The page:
MANILA - President Rodrigo Duterte is violating the separation of powers when he pushed for the revival of cases against Senator Antonio Trillanes IV that were already obliterated by an amnesty grant, a former UP College of Law dean said Thursday.
Speaking to ANC's Early Edition, lawyer Pacifico Agabin said complaints filed against Trillanes were already obliterated after President Benigno Aquino III granted the ex-mutineer amnesty.
"[Duterte's] proclamation, on its face, is already considered unconstitutional. It is presumed unconstitutional because first it is a violation of the principle of powers. Here is a final decision of the court, res judicata ang tawag ng mga abogado, which has been voided by a presidential proclamation, which cannot be done under the principle of separation of powers," he said.
"The President cannot declare a judgment of the judiciary after 7 years void because that would be in violation of the principle of separation of powers."
Duterte voided Trillanes' amnesty for the senator's alleged failure to file an application for the grant and his failure to admit guilt for the failed uprisings in 2003 and 2007.
Trillanes had denied these claims, showing videos and documents to prove his case.
Agabin noted the Supreme Court should immediately rule on the validity of Duterte's Presidential Proclamation No. 572 since the lower courts are proceeding "on the assumption that the proclamation is valid, when in fact that should have been threshed out first by the trial court."
He said the arrest warrant issued by a local court against Trillanes recently means it has assumed that the proclamation was valid.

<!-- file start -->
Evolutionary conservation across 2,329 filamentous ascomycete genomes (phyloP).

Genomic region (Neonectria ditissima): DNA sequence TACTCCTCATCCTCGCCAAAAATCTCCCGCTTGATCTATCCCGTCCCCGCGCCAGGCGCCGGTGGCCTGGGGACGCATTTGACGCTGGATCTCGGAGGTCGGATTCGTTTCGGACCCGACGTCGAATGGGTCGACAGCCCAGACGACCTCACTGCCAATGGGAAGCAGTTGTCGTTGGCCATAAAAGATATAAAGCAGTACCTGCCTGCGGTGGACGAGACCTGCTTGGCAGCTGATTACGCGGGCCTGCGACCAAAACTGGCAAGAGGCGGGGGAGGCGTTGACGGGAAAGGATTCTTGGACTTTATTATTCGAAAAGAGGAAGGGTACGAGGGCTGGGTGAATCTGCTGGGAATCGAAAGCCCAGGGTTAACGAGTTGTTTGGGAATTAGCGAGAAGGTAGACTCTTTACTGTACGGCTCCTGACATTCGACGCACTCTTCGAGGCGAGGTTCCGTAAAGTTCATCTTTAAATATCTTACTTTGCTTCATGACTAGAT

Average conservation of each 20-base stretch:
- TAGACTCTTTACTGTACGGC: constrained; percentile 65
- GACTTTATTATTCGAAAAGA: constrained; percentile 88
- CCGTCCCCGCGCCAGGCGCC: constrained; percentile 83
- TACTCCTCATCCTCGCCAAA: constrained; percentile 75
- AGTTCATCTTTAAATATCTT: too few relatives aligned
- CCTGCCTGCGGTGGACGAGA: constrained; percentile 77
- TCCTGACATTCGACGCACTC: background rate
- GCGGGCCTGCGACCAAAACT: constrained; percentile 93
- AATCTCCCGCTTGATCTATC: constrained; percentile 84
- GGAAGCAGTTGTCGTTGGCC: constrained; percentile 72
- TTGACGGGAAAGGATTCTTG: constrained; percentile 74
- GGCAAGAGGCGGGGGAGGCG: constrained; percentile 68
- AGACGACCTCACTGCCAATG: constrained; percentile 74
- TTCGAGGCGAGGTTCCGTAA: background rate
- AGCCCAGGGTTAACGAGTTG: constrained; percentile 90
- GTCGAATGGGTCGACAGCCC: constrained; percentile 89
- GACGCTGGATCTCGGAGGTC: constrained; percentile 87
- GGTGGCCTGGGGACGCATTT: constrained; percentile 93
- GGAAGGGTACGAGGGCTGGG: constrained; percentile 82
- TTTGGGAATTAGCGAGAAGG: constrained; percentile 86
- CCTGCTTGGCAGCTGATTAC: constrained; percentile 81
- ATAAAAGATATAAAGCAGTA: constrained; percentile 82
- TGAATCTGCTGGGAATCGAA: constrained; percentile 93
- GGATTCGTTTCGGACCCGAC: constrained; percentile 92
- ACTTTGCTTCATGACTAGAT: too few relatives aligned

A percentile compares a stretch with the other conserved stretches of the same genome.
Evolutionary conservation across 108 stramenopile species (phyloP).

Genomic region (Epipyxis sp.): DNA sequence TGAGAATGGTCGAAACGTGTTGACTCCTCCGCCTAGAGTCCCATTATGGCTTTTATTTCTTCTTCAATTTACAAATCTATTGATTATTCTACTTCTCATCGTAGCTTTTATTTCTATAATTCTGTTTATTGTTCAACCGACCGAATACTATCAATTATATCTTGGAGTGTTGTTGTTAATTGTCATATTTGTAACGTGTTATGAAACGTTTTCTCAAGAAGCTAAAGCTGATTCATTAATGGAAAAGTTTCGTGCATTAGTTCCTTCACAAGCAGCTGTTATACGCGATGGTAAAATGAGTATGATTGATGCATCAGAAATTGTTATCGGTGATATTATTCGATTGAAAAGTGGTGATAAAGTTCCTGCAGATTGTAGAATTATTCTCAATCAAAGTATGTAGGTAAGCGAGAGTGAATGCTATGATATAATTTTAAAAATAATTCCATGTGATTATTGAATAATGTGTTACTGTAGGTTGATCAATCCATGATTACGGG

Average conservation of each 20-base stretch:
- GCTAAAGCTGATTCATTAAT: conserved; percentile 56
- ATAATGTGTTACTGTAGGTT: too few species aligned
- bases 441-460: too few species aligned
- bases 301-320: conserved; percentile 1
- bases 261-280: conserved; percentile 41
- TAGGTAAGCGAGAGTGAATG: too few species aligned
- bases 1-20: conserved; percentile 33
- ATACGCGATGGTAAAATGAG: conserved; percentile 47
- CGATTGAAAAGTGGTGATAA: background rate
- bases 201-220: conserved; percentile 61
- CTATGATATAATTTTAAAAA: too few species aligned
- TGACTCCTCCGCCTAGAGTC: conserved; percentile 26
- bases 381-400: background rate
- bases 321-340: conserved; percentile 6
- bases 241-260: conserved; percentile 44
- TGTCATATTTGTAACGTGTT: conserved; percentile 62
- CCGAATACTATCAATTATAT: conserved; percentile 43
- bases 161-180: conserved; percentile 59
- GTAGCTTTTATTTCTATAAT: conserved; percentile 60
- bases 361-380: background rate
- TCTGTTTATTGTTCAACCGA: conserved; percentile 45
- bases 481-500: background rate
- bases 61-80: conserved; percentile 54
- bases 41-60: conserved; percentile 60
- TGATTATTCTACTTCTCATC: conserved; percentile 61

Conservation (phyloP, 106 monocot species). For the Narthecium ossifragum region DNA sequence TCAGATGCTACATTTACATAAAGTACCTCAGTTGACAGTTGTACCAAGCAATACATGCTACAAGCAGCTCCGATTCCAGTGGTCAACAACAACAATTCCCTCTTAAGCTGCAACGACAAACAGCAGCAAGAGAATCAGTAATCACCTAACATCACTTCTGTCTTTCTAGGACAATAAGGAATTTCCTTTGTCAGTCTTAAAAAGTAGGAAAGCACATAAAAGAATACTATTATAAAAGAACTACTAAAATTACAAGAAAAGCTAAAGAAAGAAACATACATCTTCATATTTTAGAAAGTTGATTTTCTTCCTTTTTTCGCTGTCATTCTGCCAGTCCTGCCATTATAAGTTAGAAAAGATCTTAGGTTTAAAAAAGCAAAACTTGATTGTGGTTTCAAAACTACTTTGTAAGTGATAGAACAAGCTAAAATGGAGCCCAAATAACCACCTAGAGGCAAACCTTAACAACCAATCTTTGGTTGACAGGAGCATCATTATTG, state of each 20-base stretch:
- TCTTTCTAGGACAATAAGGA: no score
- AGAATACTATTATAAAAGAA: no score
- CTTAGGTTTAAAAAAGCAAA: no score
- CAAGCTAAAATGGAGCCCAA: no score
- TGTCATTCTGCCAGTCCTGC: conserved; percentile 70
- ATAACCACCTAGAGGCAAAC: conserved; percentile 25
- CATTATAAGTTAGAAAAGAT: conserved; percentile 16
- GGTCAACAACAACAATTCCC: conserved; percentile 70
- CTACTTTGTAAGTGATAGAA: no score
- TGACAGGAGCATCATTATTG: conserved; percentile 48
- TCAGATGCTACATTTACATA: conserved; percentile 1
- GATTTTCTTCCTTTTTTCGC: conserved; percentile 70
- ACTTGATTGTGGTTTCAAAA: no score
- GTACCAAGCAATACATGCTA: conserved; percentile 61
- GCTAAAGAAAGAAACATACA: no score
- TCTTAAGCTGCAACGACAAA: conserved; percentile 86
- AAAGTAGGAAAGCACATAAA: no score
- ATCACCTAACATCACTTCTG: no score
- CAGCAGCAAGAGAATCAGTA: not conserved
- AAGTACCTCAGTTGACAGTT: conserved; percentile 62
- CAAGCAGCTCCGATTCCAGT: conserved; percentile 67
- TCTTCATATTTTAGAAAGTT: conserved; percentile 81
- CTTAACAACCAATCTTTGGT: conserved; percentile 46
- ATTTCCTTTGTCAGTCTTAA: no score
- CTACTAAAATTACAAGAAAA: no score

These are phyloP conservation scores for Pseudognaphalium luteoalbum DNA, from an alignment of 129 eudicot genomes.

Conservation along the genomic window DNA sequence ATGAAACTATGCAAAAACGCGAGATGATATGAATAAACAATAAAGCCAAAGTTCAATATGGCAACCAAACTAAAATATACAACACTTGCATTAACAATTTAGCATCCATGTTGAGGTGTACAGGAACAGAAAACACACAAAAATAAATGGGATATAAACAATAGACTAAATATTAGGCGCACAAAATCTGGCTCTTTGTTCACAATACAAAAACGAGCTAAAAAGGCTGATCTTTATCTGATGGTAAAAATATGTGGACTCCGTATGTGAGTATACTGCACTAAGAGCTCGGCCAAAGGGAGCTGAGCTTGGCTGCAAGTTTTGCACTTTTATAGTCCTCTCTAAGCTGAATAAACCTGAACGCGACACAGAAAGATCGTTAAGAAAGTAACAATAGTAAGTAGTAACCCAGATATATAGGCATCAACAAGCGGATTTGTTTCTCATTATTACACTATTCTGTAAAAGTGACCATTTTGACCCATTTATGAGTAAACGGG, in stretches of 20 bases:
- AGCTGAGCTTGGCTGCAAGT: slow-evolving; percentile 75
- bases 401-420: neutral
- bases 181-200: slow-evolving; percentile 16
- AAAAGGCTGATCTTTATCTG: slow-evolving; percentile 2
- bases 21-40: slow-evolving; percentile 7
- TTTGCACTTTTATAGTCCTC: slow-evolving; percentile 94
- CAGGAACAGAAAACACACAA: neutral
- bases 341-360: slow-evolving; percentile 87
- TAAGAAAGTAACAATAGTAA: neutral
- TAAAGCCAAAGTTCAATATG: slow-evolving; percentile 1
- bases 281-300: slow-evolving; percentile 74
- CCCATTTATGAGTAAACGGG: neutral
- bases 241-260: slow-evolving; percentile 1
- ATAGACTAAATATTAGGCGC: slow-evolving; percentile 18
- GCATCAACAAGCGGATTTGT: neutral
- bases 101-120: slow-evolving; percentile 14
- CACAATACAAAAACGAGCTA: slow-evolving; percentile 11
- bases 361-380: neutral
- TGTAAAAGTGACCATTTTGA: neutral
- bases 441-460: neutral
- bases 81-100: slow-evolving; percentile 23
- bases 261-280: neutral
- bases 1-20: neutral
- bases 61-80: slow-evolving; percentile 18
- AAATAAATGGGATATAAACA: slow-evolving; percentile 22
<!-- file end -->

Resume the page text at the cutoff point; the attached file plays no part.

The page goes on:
"It was revived by the same judge who approved his amnesty. It is as if a dead issue has been resurrected to become alive again. It's a miracle, like Jesus Christ rising from the dead," he said.
SAME COURT, SAME JUDGE
In his decision, Makati Regional Trial Court (RTC) Branch 150 Judge Elmo Alameda issued the arrest order after Trillanes failed to present a copy of his amnesty application. The order noted that secondary evidence presented by Trillanes, including a sworn affidavit of Colonel Josefa Berbigal saying that the senator officially applied for amnesty, was disregarded "for being barren of probative weight."
"That is a surprise to me because the same court presided over by the same judge has already dismissed the case on the basis of the same documents presented initially 7 years before," Agabin noted.
He said the same court, in its earlier decision, found that Trillanes had complied with all the requirements of the amnesty, which explains why it issued a final decision. "He is now reversing himself," he said.
The judge's decision to reverse himself after rendering final judgment after the President's proclamation "strikes at the heart of democratic government", Agabin said, since it touches on separation of powers.
"This is really very dangerous because the government can use this method to harass or oppress specific individuals," he warned.
Trillanes remains at the Senate after he posted a P200,000 bail for temporary liberty. But Makati Regional Trial Court Branch 148 may also order his arrest for non-bailable coup d'etat charges.